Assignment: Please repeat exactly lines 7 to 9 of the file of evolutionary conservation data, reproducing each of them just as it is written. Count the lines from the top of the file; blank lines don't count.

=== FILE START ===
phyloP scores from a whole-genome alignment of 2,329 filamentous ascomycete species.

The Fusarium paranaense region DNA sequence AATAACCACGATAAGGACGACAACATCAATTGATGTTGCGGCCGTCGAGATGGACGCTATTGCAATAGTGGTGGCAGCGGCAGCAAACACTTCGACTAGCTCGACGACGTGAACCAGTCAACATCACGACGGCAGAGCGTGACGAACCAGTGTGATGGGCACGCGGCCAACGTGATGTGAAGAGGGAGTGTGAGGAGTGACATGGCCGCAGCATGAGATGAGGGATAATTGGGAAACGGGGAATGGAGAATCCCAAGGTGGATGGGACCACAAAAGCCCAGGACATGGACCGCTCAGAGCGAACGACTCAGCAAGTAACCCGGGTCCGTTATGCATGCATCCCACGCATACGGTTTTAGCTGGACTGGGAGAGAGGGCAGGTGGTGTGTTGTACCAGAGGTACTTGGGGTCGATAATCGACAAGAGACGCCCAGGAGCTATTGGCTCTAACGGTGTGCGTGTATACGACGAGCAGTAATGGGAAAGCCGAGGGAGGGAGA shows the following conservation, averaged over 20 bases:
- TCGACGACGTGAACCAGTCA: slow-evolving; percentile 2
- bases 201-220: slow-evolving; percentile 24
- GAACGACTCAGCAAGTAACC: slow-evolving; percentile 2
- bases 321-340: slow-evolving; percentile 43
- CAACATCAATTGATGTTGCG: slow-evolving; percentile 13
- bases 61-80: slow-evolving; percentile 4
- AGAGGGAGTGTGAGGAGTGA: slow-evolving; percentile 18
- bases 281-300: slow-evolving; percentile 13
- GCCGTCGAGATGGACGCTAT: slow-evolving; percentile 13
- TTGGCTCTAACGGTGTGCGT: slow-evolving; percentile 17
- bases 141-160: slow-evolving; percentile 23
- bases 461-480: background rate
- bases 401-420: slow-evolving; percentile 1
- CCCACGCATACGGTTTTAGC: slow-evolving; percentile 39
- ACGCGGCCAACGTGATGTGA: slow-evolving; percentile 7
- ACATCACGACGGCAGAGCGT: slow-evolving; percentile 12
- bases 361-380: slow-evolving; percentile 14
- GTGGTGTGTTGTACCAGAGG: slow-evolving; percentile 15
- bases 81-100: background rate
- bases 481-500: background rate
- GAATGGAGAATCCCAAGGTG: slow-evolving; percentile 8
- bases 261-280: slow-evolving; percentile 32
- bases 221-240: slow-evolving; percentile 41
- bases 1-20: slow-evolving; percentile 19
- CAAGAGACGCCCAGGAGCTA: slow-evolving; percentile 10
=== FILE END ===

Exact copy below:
- CAACATCAATTGATGTTGCG: slow-evolving; percentile 13
- bases 61-80: slow-evolving; percentile 4
- AGAGGGAGTGTGAGGAGTGA: slow-evolving; percentile 18